Science & Technology

Floods in polluted rivers can pollute groundwater too

Floods have the potential to impact the microbial quality of groundwater in affected areas, say researchers from Anna University 

By Bhavya Khullar
Published: Friday 03 November 2017

A new study has pointed out that flooding in polluted rivers has the potential to make groundwater unsafe for human use.

In December of 2015, when Chennai was flooded and people were marooned, a team of scientists from Anna University were collecting groundwater samples along the Adyar River to investigate if the groundwater in this region was fit for human consumption.

Researchers collected water samples from 17 locations in December 2015 and April 2016, that is, during and after floods. They tested the samples for salt and heavy metal concentration, microbial load and their susceptibility to available antibiotics.

“We wanted to know if the city water met water quality parameters laid down by the Bureau of Indian Standards during and post-flood,” the lead researcher, Lakshmanan Elango, and professor at the Department of Geology, Anna University, told India Science Wire.

The results showed that heavy metal and microbial load in groundwater samples was high. The samples contained microbes such as Enterobacter, Staphylococcus, Escherichia, Streptococcus, Vibrio, and Salmonella that are known to cause infections such as dysentery, cholera, and typhoid in humans. These microbes were cultured with various antibiotics used in clinical practice to treat life-threatening infections, to know they were susceptible or resistant to drugs.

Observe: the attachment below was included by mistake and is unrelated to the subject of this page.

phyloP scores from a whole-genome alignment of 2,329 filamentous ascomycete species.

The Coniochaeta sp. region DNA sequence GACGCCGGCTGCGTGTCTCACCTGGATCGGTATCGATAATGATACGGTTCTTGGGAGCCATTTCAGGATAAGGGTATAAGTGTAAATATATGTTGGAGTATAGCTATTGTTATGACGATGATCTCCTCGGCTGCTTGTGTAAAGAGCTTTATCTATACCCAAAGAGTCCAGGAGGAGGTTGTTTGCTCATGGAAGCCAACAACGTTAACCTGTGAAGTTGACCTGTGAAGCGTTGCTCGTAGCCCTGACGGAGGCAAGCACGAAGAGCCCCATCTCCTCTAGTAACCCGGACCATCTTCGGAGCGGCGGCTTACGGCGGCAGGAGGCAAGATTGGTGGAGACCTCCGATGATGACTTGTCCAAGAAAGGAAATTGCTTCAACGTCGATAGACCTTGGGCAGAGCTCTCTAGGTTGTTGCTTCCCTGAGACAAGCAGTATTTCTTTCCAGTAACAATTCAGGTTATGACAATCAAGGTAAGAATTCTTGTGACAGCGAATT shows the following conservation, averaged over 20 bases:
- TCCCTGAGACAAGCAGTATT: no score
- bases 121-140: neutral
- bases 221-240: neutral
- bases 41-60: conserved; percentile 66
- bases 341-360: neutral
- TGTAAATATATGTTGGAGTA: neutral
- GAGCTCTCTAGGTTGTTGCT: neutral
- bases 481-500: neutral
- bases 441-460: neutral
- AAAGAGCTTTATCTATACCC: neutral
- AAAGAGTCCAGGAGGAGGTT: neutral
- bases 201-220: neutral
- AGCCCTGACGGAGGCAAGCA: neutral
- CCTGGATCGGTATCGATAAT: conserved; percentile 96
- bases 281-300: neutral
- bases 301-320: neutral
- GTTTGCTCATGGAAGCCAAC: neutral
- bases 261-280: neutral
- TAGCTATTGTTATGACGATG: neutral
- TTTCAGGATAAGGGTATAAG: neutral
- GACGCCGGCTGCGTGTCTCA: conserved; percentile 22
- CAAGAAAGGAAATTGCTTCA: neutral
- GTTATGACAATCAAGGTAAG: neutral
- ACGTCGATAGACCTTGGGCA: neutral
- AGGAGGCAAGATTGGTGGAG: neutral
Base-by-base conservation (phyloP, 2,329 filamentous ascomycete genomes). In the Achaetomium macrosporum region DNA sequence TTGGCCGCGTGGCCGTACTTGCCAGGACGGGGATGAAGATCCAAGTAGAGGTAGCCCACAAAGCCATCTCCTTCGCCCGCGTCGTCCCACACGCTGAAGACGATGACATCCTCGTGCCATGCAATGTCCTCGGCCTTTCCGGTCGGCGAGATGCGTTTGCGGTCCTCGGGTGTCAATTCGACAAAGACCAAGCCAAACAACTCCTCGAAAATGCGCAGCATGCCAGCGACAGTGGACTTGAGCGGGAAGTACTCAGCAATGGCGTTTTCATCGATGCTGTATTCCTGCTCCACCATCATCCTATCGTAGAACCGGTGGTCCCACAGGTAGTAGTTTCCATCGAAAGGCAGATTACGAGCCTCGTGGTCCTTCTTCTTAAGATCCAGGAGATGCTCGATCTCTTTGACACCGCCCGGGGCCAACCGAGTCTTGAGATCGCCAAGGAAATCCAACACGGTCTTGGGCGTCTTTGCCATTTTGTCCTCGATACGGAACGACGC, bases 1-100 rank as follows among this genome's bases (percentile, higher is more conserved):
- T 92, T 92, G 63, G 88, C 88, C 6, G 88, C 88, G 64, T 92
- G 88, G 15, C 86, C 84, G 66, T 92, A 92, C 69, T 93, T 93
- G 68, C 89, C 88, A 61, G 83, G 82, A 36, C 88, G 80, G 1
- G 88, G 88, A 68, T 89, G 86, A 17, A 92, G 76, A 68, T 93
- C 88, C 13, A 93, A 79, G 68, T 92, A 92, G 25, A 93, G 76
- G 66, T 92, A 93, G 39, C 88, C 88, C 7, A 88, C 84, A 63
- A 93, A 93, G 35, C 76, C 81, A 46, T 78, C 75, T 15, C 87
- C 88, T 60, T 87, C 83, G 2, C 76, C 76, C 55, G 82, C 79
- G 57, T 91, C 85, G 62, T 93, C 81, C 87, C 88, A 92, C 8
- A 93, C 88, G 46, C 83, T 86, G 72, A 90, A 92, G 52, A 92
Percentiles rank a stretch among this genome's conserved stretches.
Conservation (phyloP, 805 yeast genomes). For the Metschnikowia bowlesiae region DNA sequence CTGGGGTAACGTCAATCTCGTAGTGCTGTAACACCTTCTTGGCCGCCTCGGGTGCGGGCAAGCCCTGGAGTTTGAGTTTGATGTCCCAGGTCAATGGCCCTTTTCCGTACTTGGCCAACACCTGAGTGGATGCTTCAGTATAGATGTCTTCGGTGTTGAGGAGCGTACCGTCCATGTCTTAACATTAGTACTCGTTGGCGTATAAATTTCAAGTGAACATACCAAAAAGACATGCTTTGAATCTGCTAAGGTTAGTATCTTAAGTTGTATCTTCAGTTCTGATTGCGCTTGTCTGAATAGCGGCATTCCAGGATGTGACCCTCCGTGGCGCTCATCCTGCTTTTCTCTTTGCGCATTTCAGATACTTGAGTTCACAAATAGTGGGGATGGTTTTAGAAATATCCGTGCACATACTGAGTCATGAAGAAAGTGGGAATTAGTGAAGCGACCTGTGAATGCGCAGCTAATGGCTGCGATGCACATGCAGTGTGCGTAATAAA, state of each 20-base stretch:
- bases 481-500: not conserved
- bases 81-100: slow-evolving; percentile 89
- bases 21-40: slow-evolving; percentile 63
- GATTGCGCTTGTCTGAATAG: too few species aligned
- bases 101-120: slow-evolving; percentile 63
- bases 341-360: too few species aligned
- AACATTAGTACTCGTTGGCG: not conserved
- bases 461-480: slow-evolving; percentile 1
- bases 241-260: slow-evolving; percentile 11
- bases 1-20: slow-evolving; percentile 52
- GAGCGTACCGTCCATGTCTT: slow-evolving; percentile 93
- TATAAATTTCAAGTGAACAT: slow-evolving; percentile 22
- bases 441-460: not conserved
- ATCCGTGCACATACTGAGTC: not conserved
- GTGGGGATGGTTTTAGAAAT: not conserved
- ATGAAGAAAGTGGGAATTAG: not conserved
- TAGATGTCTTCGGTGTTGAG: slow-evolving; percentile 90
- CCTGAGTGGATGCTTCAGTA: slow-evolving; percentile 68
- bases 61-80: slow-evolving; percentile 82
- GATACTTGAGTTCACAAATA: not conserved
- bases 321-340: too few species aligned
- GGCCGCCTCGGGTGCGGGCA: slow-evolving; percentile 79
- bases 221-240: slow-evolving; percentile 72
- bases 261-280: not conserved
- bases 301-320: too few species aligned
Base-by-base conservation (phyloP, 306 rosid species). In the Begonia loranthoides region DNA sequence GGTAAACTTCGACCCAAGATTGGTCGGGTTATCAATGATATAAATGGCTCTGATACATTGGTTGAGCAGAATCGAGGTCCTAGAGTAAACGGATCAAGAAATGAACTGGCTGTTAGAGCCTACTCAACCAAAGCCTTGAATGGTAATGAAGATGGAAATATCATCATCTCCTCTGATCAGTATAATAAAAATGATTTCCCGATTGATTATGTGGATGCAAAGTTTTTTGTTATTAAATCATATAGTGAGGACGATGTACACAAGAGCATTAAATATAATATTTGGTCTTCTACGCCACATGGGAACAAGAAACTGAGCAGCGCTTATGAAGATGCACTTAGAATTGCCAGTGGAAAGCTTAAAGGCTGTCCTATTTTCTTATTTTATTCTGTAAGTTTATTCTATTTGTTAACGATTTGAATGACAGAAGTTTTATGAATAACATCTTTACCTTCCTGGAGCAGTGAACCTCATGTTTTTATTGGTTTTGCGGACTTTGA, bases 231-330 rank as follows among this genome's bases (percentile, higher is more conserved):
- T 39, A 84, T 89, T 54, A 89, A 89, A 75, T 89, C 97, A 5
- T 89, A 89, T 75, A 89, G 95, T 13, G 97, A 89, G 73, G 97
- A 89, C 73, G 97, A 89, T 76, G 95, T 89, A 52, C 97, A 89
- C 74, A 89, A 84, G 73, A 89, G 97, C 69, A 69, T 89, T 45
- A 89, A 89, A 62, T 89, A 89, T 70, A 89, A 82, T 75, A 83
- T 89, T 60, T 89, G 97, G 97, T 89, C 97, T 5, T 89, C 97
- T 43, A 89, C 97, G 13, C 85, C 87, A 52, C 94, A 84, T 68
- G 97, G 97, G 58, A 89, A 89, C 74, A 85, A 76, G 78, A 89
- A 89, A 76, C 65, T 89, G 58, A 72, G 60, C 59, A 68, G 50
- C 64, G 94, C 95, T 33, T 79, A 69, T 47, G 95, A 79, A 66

“The bacteria were sensitive to most antibiotics but some were resistant to nalidixic acid, which is alarming as antibiotic resistance can rapidly spread in the environment,” said Elango. The results of the study have been published in the journal, Nature Scientific Data.

In addition, scientists found high genetic similarity between bacteria from various locations implying that they must have originated from a single domestic sewage source containing fecal matter. “Sewage must have washed off with flood water, which in turn inundates the wells that would have resulted in contaminating the groundwater,” says Elango.

“Our findings show that floods have the potential to impact the microbial quality of groundwater in affected areas. Based on our study, we advise that wells must be chlorinated and the public must be warned to avoid consuming groundwater for drinking, at least for some months post floods”, he added.

The research team included Ganesan Gowrishankar, Ramachandran Chelliah, Sudha Rani Ramakrishnan, Vetrimurugan Elumalai, Saravanan Dhanamadhavan, Kartikeyan Brindha, Usha Antony, and Lakshmanan Elango. The study was done in collaboration with the University of Zululand, South Africa and the National University of Singapore, and was funded by the Department of Science and Technology. (India Science Wire)

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